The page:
An- I Good Mon.-Fri., with this coupon *
aU
Dag
pelt
vas
ars CINEMA II ANGELL HALL AUD. A
in't Sunday, October 16, 1977
hat ****************************
ave
rch Bette Davis / Joan Crawford Festival
-DOUBLE FEATURE
NOW, VOYAGER
Director: IRVING RAPPER (1942)
"Don'task for the moon, when we have the stars." So says Bette Davis to her
lover Paul Henreid (of CASABLANCA fame)., NOW, VOYAGER tells the stary
of a repressed, neurotic woman (Davis) who overcomes her neurosis, and
falls in love with Henried. Their love affair is doomed, but along the way,
both lovers find new strength and sense of purpose. Another of Bette Davis's
great portrayals which insure her a rating of one of the great screen
actresses of all time.
7p.m. ONLY $1.50
THE BRIDE WORE RED (for sure!)
Director: DOROTHY ARZNER (1937)
A Cinderella tale of a young woman who, given the opportunity to be rich
and carefree for a few days, must then choose between her torn loves for
Wealth (ROBERT YOUNG) and Happiness (FRANCHOT TONE). JOAN CRAW-
FORD, under the able direction of one of Hollywood's only women directors
instills in this otherwise soggy tale, a genuine portrayal of a woman af
depth and complexity.
9.p.m. ONLY $1.50
Double Feature Tickets $2.50'
Daily Classifieds Bring Results

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i ro0 n

presents ...

in, conGHY
ftWS NIGHTLY?

The Daily Official Bulletin is an official publication
of the University of Michigan. Notices should, be sent
in TYPEWRITTEN FORIM to 409 E. Jefferson, be-
fore 2 p.m. of the day preceeding publication and by 2
p.m. Friday for Saturday, Sunday, and Monday.
Items appear once only. Student organization notices
are not accepted for publication. For more informa-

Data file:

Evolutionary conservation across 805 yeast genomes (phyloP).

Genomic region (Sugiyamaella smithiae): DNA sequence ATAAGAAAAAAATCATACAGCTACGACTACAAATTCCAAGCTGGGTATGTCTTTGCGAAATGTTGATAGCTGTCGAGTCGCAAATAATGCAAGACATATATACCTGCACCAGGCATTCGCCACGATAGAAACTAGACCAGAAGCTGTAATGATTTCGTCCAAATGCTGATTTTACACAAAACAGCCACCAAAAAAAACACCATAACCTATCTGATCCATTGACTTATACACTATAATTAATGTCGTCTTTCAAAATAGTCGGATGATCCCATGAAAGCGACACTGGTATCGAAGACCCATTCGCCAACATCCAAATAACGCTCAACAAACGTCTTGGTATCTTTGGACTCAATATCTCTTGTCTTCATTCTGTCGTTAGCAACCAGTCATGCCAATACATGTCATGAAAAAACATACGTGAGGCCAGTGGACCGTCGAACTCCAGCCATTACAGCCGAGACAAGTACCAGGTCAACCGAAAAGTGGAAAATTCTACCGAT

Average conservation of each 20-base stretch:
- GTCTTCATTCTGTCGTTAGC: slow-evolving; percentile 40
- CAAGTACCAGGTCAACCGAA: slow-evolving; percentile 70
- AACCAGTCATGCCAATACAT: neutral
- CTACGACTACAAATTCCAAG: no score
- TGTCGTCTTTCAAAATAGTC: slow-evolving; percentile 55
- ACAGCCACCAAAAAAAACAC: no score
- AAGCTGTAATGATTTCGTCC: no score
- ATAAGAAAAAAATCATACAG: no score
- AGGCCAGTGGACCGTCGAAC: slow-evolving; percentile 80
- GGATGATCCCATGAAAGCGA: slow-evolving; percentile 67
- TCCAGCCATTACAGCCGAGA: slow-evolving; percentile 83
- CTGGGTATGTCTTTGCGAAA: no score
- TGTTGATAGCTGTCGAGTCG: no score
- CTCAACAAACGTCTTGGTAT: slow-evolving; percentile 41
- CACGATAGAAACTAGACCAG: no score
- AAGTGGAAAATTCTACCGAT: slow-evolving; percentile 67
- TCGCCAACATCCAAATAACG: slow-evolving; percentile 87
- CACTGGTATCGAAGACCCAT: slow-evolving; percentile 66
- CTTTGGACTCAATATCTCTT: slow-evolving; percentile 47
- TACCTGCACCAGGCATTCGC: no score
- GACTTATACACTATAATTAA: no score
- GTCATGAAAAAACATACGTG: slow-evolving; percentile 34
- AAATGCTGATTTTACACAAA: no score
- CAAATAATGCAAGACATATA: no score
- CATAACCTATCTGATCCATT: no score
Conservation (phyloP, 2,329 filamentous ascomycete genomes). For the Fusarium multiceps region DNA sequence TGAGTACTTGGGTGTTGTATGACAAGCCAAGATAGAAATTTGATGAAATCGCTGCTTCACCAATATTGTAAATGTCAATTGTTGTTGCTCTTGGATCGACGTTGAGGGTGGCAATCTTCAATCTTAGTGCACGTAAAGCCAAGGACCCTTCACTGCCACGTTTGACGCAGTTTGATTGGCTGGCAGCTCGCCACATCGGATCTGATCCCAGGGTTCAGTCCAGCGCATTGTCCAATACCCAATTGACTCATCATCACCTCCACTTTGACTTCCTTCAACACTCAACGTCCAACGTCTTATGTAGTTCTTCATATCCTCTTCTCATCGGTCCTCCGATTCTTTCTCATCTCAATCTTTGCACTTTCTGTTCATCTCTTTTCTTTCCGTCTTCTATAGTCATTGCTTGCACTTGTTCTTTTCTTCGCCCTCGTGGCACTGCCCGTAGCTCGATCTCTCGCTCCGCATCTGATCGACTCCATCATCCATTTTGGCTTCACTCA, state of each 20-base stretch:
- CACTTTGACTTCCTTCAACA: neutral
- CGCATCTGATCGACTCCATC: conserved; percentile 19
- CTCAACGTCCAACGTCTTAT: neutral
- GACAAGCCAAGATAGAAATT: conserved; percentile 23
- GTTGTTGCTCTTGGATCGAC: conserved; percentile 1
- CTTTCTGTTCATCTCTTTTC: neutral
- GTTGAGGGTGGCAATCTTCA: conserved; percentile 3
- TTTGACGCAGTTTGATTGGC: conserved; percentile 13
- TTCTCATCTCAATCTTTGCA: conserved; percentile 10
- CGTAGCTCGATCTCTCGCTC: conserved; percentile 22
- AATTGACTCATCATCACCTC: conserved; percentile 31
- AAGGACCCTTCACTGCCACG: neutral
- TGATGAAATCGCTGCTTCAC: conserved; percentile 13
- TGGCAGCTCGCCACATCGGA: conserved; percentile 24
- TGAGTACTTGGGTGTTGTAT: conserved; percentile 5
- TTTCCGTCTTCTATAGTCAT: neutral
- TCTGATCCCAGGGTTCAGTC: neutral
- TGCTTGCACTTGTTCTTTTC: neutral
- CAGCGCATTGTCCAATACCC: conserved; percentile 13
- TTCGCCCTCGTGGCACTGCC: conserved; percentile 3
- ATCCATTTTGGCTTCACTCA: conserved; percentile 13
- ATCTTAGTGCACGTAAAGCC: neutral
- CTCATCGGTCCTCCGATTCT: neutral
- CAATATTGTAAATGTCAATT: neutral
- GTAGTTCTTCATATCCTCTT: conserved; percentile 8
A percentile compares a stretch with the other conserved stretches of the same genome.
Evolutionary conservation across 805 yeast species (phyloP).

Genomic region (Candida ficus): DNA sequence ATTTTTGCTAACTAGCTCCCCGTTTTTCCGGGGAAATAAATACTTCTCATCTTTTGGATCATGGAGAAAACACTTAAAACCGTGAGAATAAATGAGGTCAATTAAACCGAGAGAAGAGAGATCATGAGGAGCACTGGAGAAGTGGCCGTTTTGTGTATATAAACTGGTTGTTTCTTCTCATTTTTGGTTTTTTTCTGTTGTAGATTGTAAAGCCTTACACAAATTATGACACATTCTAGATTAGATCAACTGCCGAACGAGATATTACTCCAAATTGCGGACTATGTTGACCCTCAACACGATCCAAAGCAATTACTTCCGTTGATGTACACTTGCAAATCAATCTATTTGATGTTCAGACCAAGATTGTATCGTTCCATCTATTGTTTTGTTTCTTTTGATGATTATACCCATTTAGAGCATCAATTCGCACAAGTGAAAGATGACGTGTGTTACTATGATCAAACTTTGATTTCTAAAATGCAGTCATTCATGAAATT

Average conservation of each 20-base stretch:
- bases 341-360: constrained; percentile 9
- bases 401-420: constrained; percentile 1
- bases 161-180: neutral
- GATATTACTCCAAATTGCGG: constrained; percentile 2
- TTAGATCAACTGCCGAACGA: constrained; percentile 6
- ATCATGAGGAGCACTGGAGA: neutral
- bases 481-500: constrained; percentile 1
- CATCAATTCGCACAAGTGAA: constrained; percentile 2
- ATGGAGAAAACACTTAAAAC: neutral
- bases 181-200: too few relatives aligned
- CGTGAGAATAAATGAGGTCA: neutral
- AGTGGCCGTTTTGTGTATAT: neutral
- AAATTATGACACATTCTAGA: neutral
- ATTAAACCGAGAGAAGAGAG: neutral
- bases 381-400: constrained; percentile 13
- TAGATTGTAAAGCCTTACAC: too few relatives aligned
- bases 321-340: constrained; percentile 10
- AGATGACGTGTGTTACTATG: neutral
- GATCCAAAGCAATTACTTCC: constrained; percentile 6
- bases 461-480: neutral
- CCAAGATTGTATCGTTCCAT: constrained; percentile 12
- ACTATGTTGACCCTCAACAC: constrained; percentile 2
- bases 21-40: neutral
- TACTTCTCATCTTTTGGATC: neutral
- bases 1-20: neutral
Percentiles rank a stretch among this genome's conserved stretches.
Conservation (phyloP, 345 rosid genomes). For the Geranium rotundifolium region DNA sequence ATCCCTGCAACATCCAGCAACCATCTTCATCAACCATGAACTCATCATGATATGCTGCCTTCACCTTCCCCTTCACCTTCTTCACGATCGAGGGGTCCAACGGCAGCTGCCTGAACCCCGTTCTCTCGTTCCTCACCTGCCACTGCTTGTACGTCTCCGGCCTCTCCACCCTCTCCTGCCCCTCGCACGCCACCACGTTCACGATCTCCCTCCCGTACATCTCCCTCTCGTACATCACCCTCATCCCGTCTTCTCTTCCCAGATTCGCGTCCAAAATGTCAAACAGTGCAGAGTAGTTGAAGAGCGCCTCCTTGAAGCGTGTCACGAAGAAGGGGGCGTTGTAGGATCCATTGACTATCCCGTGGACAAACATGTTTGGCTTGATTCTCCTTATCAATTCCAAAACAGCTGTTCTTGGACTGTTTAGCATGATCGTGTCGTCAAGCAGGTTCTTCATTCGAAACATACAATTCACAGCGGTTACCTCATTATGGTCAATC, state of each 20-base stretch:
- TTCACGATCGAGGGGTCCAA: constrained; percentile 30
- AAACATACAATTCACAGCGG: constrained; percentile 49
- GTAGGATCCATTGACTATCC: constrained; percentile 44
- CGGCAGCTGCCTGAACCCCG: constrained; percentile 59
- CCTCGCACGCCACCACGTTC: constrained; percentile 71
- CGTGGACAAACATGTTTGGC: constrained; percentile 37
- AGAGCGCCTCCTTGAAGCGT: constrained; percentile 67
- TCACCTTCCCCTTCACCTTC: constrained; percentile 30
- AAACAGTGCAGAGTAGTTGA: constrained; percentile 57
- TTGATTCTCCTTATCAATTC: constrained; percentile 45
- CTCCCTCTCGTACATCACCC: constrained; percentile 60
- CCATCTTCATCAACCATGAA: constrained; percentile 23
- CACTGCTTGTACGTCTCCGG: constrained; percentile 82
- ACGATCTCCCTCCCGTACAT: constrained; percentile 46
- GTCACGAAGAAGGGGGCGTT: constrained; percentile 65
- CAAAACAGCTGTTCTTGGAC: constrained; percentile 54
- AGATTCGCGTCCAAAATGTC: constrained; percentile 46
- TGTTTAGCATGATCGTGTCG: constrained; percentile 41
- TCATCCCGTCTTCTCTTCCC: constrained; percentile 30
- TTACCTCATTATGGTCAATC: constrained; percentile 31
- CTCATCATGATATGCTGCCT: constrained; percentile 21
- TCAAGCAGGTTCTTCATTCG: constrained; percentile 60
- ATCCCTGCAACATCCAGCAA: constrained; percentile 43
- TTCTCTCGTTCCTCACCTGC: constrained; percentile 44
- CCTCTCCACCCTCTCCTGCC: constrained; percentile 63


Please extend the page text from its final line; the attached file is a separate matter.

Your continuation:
tion. phone 764-9270.
Sunday, October 16, 1977
DAY CALENDAR
WUOM: Options in Education, "Portrait of the
American Adolescence," second in series examining
age of puberty, and problems of the developing ado-
lescent, 1 p.m.
Music School: Faculty Chamber Concert, Rack-
ham Aud., 4 p.m.
_UMMER PLACEMENT
3200 SAB - Phone 763-4117
Washington Center for Learning Alternatives,
Washington, D.C.: Offers December graduates a
Winterim '78 in journahsm/broadcasting. Also, col-
loquium for Political Science majors under Dr.
Stephen Wayne, George Washington University. Ap-
plication deadline November 15. Further details
available.
Mackinac Island State Park Commission, Michi-
gan. Openings for guides, cashiers, hosts and host-
esses. No state civil service exam.required. Applica-
tions available with further details. Applications ac-
cep.ted between Oct. 15 and Jan.
Cincinnati Bell. Cincinnati, Ohio: Summer work
program for students from the Cincinnati area.
Openings available in the following depts., telephone
operations, clerical, motor messenger and supply,
service, technical, customer service, etc. Further
details available.

"Microscopic Multi-Channel Cluster Calculations for